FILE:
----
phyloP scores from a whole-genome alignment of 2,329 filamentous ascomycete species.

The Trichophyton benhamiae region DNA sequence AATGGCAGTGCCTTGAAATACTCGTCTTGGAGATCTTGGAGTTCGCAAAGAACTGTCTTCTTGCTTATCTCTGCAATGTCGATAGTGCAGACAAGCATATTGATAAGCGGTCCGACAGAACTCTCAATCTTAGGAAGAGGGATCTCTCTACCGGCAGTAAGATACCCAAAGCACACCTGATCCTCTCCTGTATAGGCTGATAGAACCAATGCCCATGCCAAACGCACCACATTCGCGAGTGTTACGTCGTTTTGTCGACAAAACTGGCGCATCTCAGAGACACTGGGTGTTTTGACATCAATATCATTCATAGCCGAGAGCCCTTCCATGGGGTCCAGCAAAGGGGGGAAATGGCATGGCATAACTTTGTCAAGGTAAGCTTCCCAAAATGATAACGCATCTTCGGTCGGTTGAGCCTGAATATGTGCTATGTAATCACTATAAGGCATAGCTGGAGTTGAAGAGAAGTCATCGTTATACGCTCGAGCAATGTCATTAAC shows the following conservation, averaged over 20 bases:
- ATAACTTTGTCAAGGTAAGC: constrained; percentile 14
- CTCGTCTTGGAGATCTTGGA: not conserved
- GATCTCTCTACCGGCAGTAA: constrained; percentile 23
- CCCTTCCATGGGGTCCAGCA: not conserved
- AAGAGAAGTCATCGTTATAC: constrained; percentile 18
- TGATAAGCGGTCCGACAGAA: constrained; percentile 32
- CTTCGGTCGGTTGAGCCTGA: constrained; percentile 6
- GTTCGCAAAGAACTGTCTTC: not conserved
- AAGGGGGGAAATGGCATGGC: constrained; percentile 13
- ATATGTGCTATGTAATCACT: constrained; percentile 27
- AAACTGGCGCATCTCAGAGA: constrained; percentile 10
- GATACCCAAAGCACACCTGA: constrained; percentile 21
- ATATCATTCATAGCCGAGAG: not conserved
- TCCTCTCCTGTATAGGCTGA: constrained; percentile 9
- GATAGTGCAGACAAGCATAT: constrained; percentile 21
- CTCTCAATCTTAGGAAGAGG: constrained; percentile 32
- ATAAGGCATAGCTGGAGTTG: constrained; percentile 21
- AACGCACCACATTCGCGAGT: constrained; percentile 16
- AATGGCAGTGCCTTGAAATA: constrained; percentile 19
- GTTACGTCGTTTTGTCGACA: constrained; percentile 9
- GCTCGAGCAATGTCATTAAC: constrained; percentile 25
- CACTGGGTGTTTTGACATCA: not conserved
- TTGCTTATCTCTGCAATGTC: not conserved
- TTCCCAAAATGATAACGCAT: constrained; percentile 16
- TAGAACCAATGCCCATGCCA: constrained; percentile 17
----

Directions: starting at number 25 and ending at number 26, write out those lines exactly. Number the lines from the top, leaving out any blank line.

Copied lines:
- TTGCTTATCTCTGCAATGTC: not conserved
- TTCCCAAAATGATAACGCAT: constrained; percentile 16